In ancient Israel, ministering to the Lord was the role God assigned exclusively to the tribe of Levi: “At that time the Lord set apart the tribe of Levi to carry the ark of the covenant of the Lord to stand before the Lord to minister to him and to bless in his name, to this day” (Deuteronomy 10:8, ESV).
The verb translated “to minister” in Deuteronomy 10:8 means “to serve, help, or aid” the Lord by doing various commanded religious practices, especially in the performance of rites and worship ceremonies. Thus, a minister is a person specially called by God to serve and perform his duties. Young Samuel was said to be “ministering to the Lord” when God called him to assist Eli, the priest in the tabernacle (1 Samuel 3:1).
The Levites’ duties of ministering to the Lord are explained in detail in Numbers 1:47–54; 3:5—4:49; 8:6–22; 18:1–7; and 1 Chronicles 23:13. The Levites were set apart by God to perform the services and rituals of worship in the tabernacle and later in the temple—to dedicate the most holy things, make offerings, pronounce blessings in the Lord’s name, and carry the emblem of God’s holiness—the ark of the covenant.
Levi was the only tribe God gave no portion in the inheritance of the Promised Land. Instead of property and material possessions, the Lord Himself was to be the inheritance and reward of the Levites (Deuteronomy 10:9). They would be sustained through the tithes and offerings given to God from the Israelites (Numbers 18:20–24). Through His close relationship with the Levites, God showed Israel and all future believers what He regards as the most valuable treasure—knowing the Lord intimately and finding one’s fulfillment in that relationship.
King David testified that nothing in this world could compare with knowing God closely and possessing the person of God as his portion: “Whom have I in heaven but you? And earth has nothing I desire besides you. My flesh and my heart may fail, but God is the strength of my heart and my portion forever” (Psalm 73:25–26).
In New Testament times, the concept of ministering to the Lord was extended to all followers of Jesus Christ (1 Peter 2:9–10). The apostle Paul was called to be a minister of Christ to the Gentiles (Romans 15:16). Paul expressed tremendous zeal for this ministry: “Everything else is worthless when compared with the infinite value of knowing Christ Jesus my Lord. For his sake I have discarded everything else, counting it all as garbage, so that I could gain Christ and become one with him” (Philippians 3:8–9, NLT).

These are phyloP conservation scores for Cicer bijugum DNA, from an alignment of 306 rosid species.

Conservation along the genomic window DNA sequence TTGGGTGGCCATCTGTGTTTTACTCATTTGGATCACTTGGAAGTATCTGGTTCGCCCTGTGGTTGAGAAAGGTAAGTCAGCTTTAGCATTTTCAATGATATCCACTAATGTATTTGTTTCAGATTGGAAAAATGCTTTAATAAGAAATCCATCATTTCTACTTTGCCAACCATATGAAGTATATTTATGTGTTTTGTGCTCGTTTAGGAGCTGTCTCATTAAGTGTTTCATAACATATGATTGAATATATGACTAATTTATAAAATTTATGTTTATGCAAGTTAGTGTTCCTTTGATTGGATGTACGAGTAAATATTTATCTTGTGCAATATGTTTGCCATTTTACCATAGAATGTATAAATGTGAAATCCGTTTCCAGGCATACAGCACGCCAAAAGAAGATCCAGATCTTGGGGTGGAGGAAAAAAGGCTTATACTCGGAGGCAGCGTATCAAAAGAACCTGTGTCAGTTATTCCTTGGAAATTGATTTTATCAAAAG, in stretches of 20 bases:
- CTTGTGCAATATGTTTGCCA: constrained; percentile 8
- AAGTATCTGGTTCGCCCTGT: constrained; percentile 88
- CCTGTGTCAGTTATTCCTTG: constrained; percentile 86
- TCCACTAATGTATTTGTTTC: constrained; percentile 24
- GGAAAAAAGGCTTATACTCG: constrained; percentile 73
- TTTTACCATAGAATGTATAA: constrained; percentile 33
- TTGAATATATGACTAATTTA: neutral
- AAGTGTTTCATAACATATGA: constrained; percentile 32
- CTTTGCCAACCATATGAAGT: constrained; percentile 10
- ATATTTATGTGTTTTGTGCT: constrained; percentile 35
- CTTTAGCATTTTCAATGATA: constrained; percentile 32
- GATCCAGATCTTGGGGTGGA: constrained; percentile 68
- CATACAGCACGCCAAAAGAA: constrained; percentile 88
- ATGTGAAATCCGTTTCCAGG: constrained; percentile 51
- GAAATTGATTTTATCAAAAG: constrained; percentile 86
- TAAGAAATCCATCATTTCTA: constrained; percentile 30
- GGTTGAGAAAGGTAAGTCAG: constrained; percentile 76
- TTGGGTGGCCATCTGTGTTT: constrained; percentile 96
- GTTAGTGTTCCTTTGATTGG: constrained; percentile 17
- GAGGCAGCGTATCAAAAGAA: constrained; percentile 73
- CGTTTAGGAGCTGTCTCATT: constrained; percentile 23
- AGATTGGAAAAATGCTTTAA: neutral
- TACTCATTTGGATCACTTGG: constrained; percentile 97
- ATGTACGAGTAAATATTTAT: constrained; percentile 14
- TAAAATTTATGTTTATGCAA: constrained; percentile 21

Paul mentions others such as Timothy (1 Timothy 4:6), Epaphras (Colossians 1:7), and Tychicus (Colossians 4:7) as special ministers and servants of the Lord. God equips His ministers with unique gifts to aid the whole body of believers in ministering to the Lord: “And he gave the apostles, the prophets, the evangelists, the shepherds and teachers, to equip the saints for the work of ministry, for building up the body of Christ” (Ephesians 4:11–12, ESV).
Ministering to the Lord means humbly serving needs, whatever they may be (Matthew 25:35–44). Jesus taught that we must become servants to be considered great in His kingdom (Mark 10:43–44). Our example is Jesus Himself, who “came not to be served but to serve others and to give his life as a ransom for many” (Mark 10:45, NLT).
In Jesus, every Christian receives the ministry of ambassador for Christ. We are “a royal priesthood” (1 Peter 2:9). The Lord entrusts us with the “ministry of reconciliation” and the “message of reconciliation,” that through us He might reconcile the world to God (2 Corinthians 5:18–21). In Christ, every believer also obtains the Lord Himself as an inheritance (Ephesians 1:11–14).
Knowing God intimately and walking in close fellowship with Him constitute the highest aim and most excellent reward of the believer’s life. As it was for the Levites of old, it remains for His ministers today. Whether we perform regular duties in the church, preach like the great apostle Paul, or quietly help in the background, we are all ministering to the Lord as “fragile clay jars containing this great treasure”—the life of Christ. We serve Him by letting His life be evident in our dying bodies so that others can see God’s glory and receive eternal life (2 Corinthians 4:7–18).